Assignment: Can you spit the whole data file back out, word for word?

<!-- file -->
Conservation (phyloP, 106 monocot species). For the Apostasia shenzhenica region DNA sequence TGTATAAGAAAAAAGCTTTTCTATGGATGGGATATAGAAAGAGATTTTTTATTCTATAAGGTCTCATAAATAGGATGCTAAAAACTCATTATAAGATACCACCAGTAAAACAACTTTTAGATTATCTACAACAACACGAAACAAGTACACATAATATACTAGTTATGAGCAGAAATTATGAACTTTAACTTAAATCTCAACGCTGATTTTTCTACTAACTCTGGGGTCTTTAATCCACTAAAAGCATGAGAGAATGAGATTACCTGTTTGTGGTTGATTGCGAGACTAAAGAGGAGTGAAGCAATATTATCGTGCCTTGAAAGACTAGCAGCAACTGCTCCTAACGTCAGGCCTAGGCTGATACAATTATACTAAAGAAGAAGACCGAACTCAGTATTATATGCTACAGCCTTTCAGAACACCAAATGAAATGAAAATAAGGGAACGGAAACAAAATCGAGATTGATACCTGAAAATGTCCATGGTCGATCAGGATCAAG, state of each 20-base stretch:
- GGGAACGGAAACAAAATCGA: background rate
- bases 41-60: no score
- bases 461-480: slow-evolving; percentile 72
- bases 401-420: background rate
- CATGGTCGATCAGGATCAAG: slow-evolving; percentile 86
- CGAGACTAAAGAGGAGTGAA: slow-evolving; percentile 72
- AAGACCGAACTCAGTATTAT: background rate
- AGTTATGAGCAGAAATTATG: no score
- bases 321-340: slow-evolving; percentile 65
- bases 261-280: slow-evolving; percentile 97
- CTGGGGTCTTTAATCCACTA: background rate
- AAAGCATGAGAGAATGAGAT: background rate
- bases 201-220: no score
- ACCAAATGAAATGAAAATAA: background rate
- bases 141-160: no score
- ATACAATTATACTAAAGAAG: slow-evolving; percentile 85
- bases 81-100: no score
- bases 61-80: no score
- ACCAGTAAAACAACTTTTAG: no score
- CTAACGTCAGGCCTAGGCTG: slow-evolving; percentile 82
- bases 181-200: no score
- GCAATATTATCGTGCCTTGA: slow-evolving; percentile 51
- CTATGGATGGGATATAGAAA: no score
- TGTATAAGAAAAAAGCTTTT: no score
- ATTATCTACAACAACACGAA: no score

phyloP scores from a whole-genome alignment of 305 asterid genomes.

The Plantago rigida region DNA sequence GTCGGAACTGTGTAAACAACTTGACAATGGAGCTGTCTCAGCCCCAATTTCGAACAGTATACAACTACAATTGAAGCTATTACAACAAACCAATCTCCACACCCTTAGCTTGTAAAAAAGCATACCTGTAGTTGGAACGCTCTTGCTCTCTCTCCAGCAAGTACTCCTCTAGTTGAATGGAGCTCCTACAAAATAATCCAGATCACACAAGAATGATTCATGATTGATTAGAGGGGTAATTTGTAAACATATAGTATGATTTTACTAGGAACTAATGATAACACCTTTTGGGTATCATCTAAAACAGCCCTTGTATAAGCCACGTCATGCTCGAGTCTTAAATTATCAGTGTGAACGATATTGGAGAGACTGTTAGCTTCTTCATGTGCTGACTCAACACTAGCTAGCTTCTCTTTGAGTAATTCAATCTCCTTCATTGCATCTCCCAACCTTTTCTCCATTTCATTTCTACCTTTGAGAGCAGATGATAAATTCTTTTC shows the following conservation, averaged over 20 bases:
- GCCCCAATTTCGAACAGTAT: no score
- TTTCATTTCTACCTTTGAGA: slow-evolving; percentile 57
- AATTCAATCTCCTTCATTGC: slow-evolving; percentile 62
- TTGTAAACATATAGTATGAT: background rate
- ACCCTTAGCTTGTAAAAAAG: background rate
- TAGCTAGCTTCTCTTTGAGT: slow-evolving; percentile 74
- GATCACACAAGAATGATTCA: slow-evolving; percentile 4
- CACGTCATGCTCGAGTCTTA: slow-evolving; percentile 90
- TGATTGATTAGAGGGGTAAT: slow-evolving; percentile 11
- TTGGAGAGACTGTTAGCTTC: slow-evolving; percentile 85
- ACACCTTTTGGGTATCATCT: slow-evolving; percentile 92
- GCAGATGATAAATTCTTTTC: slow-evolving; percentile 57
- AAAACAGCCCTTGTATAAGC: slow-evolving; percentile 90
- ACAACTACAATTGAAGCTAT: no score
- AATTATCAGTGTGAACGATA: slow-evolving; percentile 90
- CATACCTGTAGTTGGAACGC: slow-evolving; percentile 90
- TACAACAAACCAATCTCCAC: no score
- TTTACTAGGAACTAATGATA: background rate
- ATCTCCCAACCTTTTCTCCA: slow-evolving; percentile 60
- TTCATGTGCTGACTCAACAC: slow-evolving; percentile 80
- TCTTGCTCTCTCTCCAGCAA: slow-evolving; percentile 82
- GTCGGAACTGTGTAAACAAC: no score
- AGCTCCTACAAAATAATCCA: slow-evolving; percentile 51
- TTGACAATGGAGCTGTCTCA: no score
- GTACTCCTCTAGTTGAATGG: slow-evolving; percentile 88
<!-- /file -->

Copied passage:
Conservation (phyloP, 106 monocot species). For the Apostasia shenzhenica region DNA sequence TGTATAAGAAAAAAGCTTTTCTATGGATGGGATATAGAAAGAGATTTTTTATTCTATAAGGTCTCATAAATAGGATGCTAAAAACTCATTATAAGATACCACCAGTAAAACAACTTTTAGATTATCTACAACAACACGAAACAAGTACACATAATATACTAGTTATGAGCAGAAATTATGAACTTTAACTTAAATCTCAACGCTGATTTTTCTACTAACTCTGGGGTCTTTAATCCACTAAAAGCATGAGAGAATGAGATTACCTGTTTGTGGTTGATTGCGAGACTAAAGAGGAGTGAAGCAATATTATCGTGCCTTGAAAGACTAGCAGCAACTGCTCCTAACGTCAGGCCTAGGCTGATACAATTATACTAAAGAAGAAGACCGAACTCAGTATTATATGCTACAGCCTTTCAGAACACCAAATGAAATGAAAATAAGGGAACGGAAACAAAATCGAGATTGATACCTGAAAATGTCCATGGTCGATCAGGATCAAG, state of each 20-base stretch:
- GGGAACGGAAACAAAATCGA: background rate
- bases 41-60: no score
- bases 461-480: slow-evolving; percentile 72
- bases 401-420: background rate
- CATGGTCGATCAGGATCAAG: slow-evolving; percentile 86
- CGAGACTAAAGAGGAGTGAA: slow-evolving; percentile 72
- AAGACCGAACTCAGTATTAT: background rate
- AGTTATGAGCAGAAATTATG: no score
- bases 321-340: slow-evolving; percentile 65
- bases 261-280: slow-evolving; percentile 97
- CTGGGGTCTTTAATCCACTA: background rate
- AAAGCATGAGAGAATGAGAT: background rate
- bases 201-220: no score
- ACCAAATGAAATGAAAATAA: background rate
- bases 141-160: no score
- ATACAATTATACTAAAGAAG: slow-evolving; percentile 85
- bases 81-100: no score
- bases 61-80: no score
- ACCAGTAAAACAACTTTTAG: no score
- CTAACGTCAGGCCTAGGCTG: slow-evolving; percentile 82
- bases 181-200: no score
- GCAATATTATCGTGCCTTGA: slow-evolving; percentile 51
- CTATGGATGGGATATAGAAA: no score
- TGTATAAGAAAAAAGCTTTT: no score
- ATTATCTACAACAACACGAA: no score

phyloP scores from a whole-genome alignment of 305 asterid genomes.

The Plantago rigida region DNA sequence GTCGGAACTGTGTAAACAACTTGACAATGGAGCTGTCTCAGCCCCAATTTCGAACAGTATACAACTACAATTGAAGCTATTACAACAAACCAATCTCCACACCCTTAGCTTGTAAAAAAGCATACCTGTAGTTGGAACGCTCTTGCTCTCTCTCCAGCAAGTACTCCTCTAGTTGAATGGAGCTCCTACAAAATAATCCAGATCACACAAGAATGATTCATGATTGATTAGAGGGGTAATTTGTAAACATATAGTATGATTTTACTAGGAACTAATGATAACACCTTTTGGGTATCATCTAAAACAGCCCTTGTATAAGCCACGTCATGCTCGAGTCTTAAATTATCAGTGTGAACGATATTGGAGAGACTGTTAGCTTCTTCATGTGCTGACTCAACACTAGCTAGCTTCTCTTTGAGTAATTCAATCTCCTTCATTGCATCTCCCAACCTTTTCTCCATTTCATTTCTACCTTTGAGAGCAGATGATAAATTCTTTTC shows the following conservation, averaged over 20 bases:
- GCCCCAATTTCGAACAGTAT: no score
- TTTCATTTCTACCTTTGAGA: slow-evolving; percentile 57
- AATTCAATCTCCTTCATTGC: slow-evolving; percentile 62
- TTGTAAACATATAGTATGAT: background rate
- ACCCTTAGCTTGTAAAAAAG: background rate
- TAGCTAGCTTCTCTTTGAGT: slow-evolving; percentile 74
- GATCACACAAGAATGATTCA: slow-evolving; percentile 4
- CACGTCATGCTCGAGTCTTA: slow-evolving; percentile 90
- TGATTGATTAGAGGGGTAAT: slow-evolving; percentile 11
- TTGGAGAGACTGTTAGCTTC: slow-evolving; percentile 85
- ACACCTTTTGGGTATCATCT: slow-evolving; percentile 92
- GCAGATGATAAATTCTTTTC: slow-evolving; percentile 57
- AAAACAGCCCTTGTATAAGC: slow-evolving; percentile 90
- ACAACTACAATTGAAGCTAT: no score
- AATTATCAGTGTGAACGATA: slow-evolving; percentile 90
- CATACCTGTAGTTGGAACGC: slow-evolving; percentile 90
- TACAACAAACCAATCTCCAC: no score
- TTTACTAGGAACTAATGATA: background rate
- ATCTCCCAACCTTTTCTCCA: slow-evolving; percentile 60
- TTCATGTGCTGACTCAACAC: slow-evolving; percentile 80
- TCTTGCTCTCTCTCCAGCAA: slow-evolving; percentile 82
- GTCGGAACTGTGTAAACAAC: no score
- AGCTCCTACAAAATAATCCA: slow-evolving; percentile 51
- TTGACAATGGAGCTGTCTCA: no score
- GTACTCCTCTAGTTGAATGG: slow-evolving; percentile 88